Summary and Analysis
The Queen asks for an audience with the farmer and Gulliver, and Gulliver performs admirably and respectfully for her. The Queen, being attracted to the novelty of this tiny man, buys Gulliver from the farmer. Included in this arrangement is the farmer's daughter, Glumdalclitch, who becomes a member of the Queen's court as Gulliver's nurse. Conversing with the King, Gulliver tells him about English customs and politics. The King is amused; he laughs at the fierceness of such tiny insects. Gulliver dares not refute the King's opinion; indeed, before long, he adopts his host's point of view.
The King and Queen are happy with Gulliver, but there is one member of the royal entourage who is not happy: the Queen's dwarf, who is jealous because Gulliver has replaced him in the Queen's affection.
Swift prevents us from idealizing the giants by reminding us of their incapacity to accept Gulliver as a scaled-down version of a Brobdingnagian. Gulliver always considered the Lilliputians as miniature men, but this is not true of the Brobdingnagians. Even the King, who is affectionate towards Gulliver, thinks of him as rat-like and as a contrivance made of clockwork.
The King discredits Gulliver and his fellow Englishmen. And, because the King is adamant toward the English, Swift has a mouthpiece to voice some of his complaints. The English, he emphasizes, are contradictory. They "love, fight, dispute, cheat, and betray." In general, the Brobdingnagians do not. Interestingly, the only real "villain" in Brobdingnag is the Queen's jester — a dwarf, diminutive physically and lacking in the Brobdingnagian virtues, who wedges Gulliver into the hollow of a bone and dumps him into a large silver bowl of cream.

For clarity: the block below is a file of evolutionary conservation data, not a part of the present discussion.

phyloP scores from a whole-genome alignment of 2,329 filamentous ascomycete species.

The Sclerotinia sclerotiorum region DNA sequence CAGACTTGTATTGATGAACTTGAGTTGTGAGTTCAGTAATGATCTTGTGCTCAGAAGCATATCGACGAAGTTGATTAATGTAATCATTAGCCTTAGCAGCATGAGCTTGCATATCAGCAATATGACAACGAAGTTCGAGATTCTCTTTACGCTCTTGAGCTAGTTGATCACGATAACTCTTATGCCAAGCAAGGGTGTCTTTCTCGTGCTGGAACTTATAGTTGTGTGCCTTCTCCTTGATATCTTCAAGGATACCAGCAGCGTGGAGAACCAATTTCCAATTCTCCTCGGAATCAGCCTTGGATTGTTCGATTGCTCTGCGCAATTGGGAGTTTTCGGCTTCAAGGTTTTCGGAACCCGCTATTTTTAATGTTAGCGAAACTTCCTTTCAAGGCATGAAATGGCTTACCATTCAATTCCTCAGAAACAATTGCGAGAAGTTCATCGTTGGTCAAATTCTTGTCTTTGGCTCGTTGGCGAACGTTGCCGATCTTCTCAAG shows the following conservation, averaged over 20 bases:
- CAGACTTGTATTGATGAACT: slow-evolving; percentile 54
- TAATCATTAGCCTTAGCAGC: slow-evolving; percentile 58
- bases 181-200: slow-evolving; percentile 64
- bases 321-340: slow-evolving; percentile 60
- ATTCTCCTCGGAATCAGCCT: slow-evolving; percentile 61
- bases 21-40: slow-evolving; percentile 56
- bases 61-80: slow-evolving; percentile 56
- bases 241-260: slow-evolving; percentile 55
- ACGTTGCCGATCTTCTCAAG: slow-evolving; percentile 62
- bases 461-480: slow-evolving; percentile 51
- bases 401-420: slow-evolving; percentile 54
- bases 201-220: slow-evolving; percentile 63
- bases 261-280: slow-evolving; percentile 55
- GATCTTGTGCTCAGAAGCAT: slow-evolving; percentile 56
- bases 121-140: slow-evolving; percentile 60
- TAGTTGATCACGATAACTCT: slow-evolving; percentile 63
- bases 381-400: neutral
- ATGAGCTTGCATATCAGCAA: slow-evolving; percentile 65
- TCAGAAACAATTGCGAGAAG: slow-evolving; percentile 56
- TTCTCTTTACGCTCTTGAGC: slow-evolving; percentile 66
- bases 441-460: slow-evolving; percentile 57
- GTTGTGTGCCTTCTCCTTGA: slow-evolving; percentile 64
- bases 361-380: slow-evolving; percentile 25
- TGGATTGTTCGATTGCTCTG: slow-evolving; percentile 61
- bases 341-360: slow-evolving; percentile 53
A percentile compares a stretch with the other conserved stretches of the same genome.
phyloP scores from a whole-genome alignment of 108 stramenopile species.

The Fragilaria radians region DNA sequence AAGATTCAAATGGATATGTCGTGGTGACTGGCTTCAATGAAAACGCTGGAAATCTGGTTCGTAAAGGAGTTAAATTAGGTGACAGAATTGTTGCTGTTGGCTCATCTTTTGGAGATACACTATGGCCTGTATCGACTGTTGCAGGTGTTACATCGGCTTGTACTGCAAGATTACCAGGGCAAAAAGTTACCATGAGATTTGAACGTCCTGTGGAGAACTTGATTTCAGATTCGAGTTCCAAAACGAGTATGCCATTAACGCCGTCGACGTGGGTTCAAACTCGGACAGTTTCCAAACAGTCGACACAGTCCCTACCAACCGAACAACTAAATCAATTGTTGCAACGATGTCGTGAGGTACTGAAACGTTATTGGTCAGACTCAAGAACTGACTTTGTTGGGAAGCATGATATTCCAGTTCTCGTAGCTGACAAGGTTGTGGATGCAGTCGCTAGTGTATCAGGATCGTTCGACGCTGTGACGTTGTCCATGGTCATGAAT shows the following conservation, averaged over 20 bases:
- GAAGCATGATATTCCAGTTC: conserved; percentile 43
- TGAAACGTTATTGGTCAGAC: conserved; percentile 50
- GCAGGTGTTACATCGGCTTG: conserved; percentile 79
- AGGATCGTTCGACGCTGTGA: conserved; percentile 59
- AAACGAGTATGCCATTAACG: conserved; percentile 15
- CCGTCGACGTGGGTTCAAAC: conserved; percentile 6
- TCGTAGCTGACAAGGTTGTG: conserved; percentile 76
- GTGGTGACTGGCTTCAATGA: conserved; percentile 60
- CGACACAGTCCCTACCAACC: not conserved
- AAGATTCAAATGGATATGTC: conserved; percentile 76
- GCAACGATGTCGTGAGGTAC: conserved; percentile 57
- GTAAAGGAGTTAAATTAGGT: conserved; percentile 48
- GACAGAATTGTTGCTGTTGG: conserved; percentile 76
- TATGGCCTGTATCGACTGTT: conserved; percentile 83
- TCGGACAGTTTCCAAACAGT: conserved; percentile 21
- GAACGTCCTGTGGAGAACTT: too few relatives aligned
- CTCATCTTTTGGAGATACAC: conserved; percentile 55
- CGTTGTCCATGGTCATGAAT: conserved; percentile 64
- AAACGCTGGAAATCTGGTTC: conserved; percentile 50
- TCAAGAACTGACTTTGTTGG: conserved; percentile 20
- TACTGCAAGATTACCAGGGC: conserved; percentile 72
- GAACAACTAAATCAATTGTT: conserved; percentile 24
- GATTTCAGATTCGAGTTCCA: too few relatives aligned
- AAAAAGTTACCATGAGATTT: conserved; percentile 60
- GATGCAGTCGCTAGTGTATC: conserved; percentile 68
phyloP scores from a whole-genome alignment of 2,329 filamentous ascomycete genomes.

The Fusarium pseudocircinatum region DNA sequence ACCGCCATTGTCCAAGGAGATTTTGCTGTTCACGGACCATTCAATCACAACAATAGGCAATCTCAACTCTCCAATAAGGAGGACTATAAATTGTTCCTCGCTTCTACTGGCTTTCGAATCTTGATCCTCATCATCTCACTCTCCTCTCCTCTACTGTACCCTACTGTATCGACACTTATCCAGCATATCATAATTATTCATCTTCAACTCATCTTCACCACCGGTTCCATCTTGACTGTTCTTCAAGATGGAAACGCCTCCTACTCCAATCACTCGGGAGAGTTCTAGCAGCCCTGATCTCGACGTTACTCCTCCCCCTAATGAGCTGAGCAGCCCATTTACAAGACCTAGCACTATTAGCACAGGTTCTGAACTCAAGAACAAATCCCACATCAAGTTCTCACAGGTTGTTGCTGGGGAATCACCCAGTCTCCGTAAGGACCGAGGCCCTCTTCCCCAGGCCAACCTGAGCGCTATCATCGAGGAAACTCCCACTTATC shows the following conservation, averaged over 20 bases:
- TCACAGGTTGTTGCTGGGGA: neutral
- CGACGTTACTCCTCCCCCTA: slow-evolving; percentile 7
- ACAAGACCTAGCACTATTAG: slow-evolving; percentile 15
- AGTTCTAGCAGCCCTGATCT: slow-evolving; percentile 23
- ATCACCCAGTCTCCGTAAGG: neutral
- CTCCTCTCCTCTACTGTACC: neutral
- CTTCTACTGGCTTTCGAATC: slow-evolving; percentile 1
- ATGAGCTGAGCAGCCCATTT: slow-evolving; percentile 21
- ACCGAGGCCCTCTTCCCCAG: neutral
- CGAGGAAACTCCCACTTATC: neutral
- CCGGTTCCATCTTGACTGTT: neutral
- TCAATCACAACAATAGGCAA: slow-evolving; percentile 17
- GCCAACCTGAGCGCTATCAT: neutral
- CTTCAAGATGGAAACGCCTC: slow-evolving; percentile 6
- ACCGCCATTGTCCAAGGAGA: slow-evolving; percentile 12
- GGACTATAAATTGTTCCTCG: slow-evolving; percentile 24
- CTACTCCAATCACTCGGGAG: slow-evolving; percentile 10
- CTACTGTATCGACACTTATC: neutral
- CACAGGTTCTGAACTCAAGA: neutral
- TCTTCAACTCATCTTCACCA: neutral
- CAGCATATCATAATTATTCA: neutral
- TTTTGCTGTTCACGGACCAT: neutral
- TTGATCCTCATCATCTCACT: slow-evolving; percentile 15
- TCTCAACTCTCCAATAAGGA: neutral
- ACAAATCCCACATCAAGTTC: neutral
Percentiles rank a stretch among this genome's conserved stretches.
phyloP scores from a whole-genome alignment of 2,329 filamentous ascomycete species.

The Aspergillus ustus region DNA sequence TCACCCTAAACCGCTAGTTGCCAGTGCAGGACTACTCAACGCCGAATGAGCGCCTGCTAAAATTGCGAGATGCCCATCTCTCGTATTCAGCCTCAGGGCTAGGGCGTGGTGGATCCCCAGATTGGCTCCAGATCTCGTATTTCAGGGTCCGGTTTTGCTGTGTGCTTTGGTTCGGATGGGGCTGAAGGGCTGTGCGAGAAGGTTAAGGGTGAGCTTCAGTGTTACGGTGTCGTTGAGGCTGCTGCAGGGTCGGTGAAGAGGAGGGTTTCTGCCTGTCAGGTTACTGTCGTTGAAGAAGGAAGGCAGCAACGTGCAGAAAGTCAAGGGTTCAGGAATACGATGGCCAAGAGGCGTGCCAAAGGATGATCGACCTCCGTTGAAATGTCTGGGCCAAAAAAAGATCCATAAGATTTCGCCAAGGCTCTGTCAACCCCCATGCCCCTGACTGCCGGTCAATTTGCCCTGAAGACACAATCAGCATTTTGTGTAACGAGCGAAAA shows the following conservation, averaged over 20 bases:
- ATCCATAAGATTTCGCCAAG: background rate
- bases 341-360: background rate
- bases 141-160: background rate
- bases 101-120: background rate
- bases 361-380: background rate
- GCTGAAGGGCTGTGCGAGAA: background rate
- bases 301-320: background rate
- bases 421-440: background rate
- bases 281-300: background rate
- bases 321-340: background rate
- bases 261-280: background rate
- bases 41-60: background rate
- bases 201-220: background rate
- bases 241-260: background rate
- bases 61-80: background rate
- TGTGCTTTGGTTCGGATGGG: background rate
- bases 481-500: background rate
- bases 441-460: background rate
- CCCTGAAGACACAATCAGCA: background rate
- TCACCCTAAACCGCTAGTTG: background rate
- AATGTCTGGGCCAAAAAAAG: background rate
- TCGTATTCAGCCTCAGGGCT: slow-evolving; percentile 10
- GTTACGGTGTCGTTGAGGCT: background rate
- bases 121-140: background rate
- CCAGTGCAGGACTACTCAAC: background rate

The King also mocks human pretension, and once again we recall our perspective. In Book I, we stood tall, like Gulliver, and watched the Lilliputians mimic human posturings and vanities. Now we stand small, like Gulliver, and listen to a moral giant discredit human pride and pretense. Gulliver accepts the King's judgment. Actually, it would be false pride not to. The King is merely telling Gulliver, and us, what we already know about the damage that results from inflated pride. But Gulliver is still gullible; his acceptance of the King's viewpoint reflects the fact that he is beginning to adjust to the Brobdingnagian perspective.
scrutore (escritoire) a writing desk or table.
equipage furnishings; accessories.